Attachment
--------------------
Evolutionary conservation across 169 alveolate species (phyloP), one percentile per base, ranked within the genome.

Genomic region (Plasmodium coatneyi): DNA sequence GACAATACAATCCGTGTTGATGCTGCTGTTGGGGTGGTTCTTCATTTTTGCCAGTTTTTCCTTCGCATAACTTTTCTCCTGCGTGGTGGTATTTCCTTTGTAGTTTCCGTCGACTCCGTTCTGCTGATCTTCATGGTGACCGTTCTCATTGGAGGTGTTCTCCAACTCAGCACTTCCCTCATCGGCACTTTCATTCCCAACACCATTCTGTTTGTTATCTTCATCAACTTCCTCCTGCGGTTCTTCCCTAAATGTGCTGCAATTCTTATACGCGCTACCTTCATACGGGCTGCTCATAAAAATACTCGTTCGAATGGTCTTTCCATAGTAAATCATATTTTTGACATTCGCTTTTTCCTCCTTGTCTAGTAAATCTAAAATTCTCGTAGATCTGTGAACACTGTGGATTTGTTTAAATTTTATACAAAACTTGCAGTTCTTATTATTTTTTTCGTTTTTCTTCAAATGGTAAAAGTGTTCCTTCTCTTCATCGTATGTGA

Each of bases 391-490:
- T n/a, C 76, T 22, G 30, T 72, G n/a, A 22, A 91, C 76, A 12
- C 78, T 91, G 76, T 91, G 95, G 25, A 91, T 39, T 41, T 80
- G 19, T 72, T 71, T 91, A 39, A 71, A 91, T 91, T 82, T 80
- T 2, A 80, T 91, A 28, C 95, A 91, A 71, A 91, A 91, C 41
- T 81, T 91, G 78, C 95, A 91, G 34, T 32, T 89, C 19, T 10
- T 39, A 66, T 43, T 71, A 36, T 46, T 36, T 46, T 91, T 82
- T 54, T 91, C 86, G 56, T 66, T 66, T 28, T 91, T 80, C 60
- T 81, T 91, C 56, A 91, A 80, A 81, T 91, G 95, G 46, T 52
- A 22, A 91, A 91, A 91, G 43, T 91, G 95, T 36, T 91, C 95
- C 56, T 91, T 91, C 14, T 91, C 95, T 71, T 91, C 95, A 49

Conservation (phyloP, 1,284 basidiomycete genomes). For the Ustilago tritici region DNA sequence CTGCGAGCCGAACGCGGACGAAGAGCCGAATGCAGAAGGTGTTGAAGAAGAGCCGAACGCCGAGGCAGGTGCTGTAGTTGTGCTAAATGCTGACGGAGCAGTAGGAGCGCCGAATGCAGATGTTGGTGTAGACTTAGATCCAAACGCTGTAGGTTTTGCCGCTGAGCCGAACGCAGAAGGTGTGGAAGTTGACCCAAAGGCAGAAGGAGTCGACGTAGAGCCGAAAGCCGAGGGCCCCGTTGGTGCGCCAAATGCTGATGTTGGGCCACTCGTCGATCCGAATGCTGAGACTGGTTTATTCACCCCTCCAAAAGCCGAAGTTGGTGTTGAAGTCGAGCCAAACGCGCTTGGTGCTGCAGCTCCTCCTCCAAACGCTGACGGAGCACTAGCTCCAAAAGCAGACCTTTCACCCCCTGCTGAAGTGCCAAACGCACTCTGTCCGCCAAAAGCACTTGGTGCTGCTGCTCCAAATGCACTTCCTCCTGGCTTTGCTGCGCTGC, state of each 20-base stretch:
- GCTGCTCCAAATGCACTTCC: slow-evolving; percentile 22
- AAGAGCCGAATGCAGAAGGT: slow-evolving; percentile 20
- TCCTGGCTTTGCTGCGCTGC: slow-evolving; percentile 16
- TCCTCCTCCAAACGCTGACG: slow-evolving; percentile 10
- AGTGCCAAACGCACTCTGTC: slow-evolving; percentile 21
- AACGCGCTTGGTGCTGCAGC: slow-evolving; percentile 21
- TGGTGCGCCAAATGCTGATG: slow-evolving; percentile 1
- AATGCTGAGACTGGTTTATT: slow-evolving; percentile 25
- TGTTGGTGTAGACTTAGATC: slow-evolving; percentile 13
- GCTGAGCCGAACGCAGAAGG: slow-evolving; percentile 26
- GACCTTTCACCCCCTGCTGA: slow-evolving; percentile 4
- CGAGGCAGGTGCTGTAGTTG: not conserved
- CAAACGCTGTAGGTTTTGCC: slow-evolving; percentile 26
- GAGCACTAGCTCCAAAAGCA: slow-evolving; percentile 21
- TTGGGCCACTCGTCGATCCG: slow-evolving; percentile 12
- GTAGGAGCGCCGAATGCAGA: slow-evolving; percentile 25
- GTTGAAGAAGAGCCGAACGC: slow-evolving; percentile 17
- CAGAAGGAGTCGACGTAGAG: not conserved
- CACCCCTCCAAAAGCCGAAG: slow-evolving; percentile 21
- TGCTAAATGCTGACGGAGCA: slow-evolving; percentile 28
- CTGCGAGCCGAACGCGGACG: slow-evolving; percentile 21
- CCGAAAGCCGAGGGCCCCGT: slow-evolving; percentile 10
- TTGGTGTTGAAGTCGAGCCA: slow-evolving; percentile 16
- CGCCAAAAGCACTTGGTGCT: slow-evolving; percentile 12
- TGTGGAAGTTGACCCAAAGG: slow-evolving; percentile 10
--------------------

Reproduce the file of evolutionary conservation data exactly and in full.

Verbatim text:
Evolutionary conservation across 169 alveolate species (phyloP), one percentile per base, ranked within the genome.

Genomic region (Plasmodium coatneyi): DNA sequence GACAATACAATCCGTGTTGATGCTGCTGTTGGGGTGGTTCTTCATTTTTGCCAGTTTTTCCTTCGCATAACTTTTCTCCTGCGTGGTGGTATTTCCTTTGTAGTTTCCGTCGACTCCGTTCTGCTGATCTTCATGGTGACCGTTCTCATTGGAGGTGTTCTCCAACTCAGCACTTCCCTCATCGGCACTTTCATTCCCAACACCATTCTGTTTGTTATCTTCATCAACTTCCTCCTGCGGTTCTTCCCTAAATGTGCTGCAATTCTTATACGCGCTACCTTCATACGGGCTGCTCATAAAAATACTCGTTCGAATGGTCTTTCCATAGTAAATCATATTTTTGACATTCGCTTTTTCCTCCTTGTCTAGTAAATCTAAAATTCTCGTAGATCTGTGAACACTGTGGATTTGTTTAAATTTTATACAAAACTTGCAGTTCTTATTATTTTTTTCGTTTTTCTTCAAATGGTAAAAGTGTTCCTTCTCTTCATCGTATGTGA

Each of bases 391-490:
- T n/a, C 76, T 22, G 30, T 72, G n/a, A 22, A 91, C 76, A 12
- C 78, T 91, G 76, T 91, G 95, G 25, A 91, T 39, T 41, T 80
- G 19, T 72, T 71, T 91, A 39, A 71, A 91, T 91, T 82, T 80
- T 2, A 80, T 91, A 28, C 95, A 91, A 71, A 91, A 91, C 41
- T 81, T 91, G 78, C 95, A 91, G 34, T 32, T 89, C 19, T 10
- T 39, A 66, T 43, T 71, A 36, T 46, T 36, T 46, T 91, T 82
- T 54, T 91, C 86, G 56, T 66, T 66, T 28, T 91, T 80, C 60
- T 81, T 91, C 56, A 91, A 80, A 81, T 91, G 95, G 46, T 52
- A 22, A 91, A 91, A 91, G 43, T 91, G 95, T 36, T 91, C 95
- C 56, T 91, T 91, C 14, T 91, C 95, T 71, T 91, C 95, A 49

Conservation (phyloP, 1,284 basidiomycete genomes). For the Ustilago tritici region DNA sequence CTGCGAGCCGAACGCGGACGAAGAGCCGAATGCAGAAGGTGTTGAAGAAGAGCCGAACGCCGAGGCAGGTGCTGTAGTTGTGCTAAATGCTGACGGAGCAGTAGGAGCGCCGAATGCAGATGTTGGTGTAGACTTAGATCCAAACGCTGTAGGTTTTGCCGCTGAGCCGAACGCAGAAGGTGTGGAAGTTGACCCAAAGGCAGAAGGAGTCGACGTAGAGCCGAAAGCCGAGGGCCCCGTTGGTGCGCCAAATGCTGATGTTGGGCCACTCGTCGATCCGAATGCTGAGACTGGTTTATTCACCCCTCCAAAAGCCGAAGTTGGTGTTGAAGTCGAGCCAAACGCGCTTGGTGCTGCAGCTCCTCCTCCAAACGCTGACGGAGCACTAGCTCCAAAAGCAGACCTTTCACCCCCTGCTGAAGTGCCAAACGCACTCTGTCCGCCAAAAGCACTTGGTGCTGCTGCTCCAAATGCACTTCCTCCTGGCTTTGCTGCGCTGC, state of each 20-base stretch:
- GCTGCTCCAAATGCACTTCC: slow-evolving; percentile 22
- AAGAGCCGAATGCAGAAGGT: slow-evolving; percentile 20
- TCCTGGCTTTGCTGCGCTGC: slow-evolving; percentile 16
- TCCTCCTCCAAACGCTGACG: slow-evolving; percentile 10
- AGTGCCAAACGCACTCTGTC: slow-evolving; percentile 21
- AACGCGCTTGGTGCTGCAGC: slow-evolving; percentile 21
- TGGTGCGCCAAATGCTGATG: slow-evolving; percentile 1
- AATGCTGAGACTGGTTTATT: slow-evolving; percentile 25
- TGTTGGTGTAGACTTAGATC: slow-evolving; percentile 13
- GCTGAGCCGAACGCAGAAGG: slow-evolving; percentile 26
- GACCTTTCACCCCCTGCTGA: slow-evolving; percentile 4
- CGAGGCAGGTGCTGTAGTTG: not conserved
- CAAACGCTGTAGGTTTTGCC: slow-evolving; percentile 26
- GAGCACTAGCTCCAAAAGCA: slow-evolving; percentile 21
- TTGGGCCACTCGTCGATCCG: slow-evolving; percentile 12
- GTAGGAGCGCCGAATGCAGA: slow-evolving; percentile 25
- GTTGAAGAAGAGCCGAACGC: slow-evolving; percentile 17
- CAGAAGGAGTCGACGTAGAG: not conserved
- CACCCCTCCAAAAGCCGAAG: slow-evolving; percentile 21
- TGCTAAATGCTGACGGAGCA: slow-evolving; percentile 28
- CTGCGAGCCGAACGCGGACG: slow-evolving; percentile 21
- CCGAAAGCCGAGGGCCCCGT: slow-evolving; percentile 10
- TTGGTGTTGAAGTCGAGCCA: slow-evolving; percentile 16
- CGCCAAAAGCACTTGGTGCT: slow-evolving; percentile 12
- TGTGGAAGTTGACCCAAAGG: slow-evolving; percentile 10